Three near-simultaenous blasts rocked the city of Mumbai in India during rush hour on Wednesday in what the government believes is a terror attack.

A National Investigations Agency team was en route to to Mumbai, the world's fifth most populous city and home to 20.6 million people, within minutes of the attack.

Maharashtra chief minister Prithviraj Chavan said the latest attack killed 20 people and wounded at least 100, but home minister PalaniappanChidambaram warned the toll was likely to rise. 

Because of the close timing of the string of explosions ``we infer that this was a coordinated attack by terrorists,'' Chidambaram said. 
One blast hit the crowded neighborhood of Dadar in central Mumbai. The others were at the Zaveri Bazaar, which is a famed jewelry market, and the busy business district of Opera House, both in southern Mumbai and several miles (kilometers) apart, police said. 
All three blasts happened from 6:50pm. to 7pm., when all the neighborhoods would have been packed with office workers and commuters.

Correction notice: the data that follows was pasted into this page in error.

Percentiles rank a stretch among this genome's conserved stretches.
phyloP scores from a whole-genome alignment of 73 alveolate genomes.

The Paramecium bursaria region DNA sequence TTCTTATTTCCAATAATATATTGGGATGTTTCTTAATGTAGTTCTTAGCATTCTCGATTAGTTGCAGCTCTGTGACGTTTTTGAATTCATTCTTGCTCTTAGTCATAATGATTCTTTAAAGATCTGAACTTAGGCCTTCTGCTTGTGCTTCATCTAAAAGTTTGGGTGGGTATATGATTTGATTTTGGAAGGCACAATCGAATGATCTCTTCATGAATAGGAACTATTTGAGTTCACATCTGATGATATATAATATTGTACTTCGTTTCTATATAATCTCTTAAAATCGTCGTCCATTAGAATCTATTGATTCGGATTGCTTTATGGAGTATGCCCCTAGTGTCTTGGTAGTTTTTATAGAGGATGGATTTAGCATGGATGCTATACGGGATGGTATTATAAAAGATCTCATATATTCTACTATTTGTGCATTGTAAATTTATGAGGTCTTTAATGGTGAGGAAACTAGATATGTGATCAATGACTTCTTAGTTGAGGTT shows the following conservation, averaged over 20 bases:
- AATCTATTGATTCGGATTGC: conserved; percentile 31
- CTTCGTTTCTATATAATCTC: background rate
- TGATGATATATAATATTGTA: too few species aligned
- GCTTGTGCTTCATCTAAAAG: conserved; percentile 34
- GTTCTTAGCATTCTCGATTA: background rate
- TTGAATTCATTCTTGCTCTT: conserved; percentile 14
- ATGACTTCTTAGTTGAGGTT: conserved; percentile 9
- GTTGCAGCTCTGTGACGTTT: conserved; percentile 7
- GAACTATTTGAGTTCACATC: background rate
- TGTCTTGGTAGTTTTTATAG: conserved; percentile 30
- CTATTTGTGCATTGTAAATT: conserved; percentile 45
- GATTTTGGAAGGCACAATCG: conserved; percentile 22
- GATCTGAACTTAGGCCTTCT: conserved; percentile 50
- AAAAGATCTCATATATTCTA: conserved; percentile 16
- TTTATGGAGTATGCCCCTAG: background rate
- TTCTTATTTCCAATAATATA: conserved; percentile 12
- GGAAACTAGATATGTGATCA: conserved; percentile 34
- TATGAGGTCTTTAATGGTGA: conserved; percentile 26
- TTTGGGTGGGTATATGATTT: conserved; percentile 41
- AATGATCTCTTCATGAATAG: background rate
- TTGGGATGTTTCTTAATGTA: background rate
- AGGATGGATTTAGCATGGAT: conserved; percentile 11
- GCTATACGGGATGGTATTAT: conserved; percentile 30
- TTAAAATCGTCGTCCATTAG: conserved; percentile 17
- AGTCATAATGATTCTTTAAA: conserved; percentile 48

The blasts mark the first major attack on Mumbai since the November 2008 violence, when 10 terrorists laid siege to the city for 60 hours, targeting two luxury hotels, a busy train station, and the city's Chabad House. There was no immediate indication that Wednesday's blasts were part of a prolonged siege. 
Mumbai has been on edge since then. In December, authorities deployed extra police on city streets after receiving intelligence that a Pakistan-based militant group was planning an attack over New Year's weekend. Police conducted house-to-house searches in some neighborhoods for four men who authorities believe entered the city to carry out a terrorist attack, and computer-aided photographs of the four suspects were released. 
In March 2010, Mumbai police said they prevented a major terrorist strike after they arrested two Indian men, who, police said, were preparing to hit several targets in the city. Then in September, police issued a terror alert for the city during a popular Hindu festival.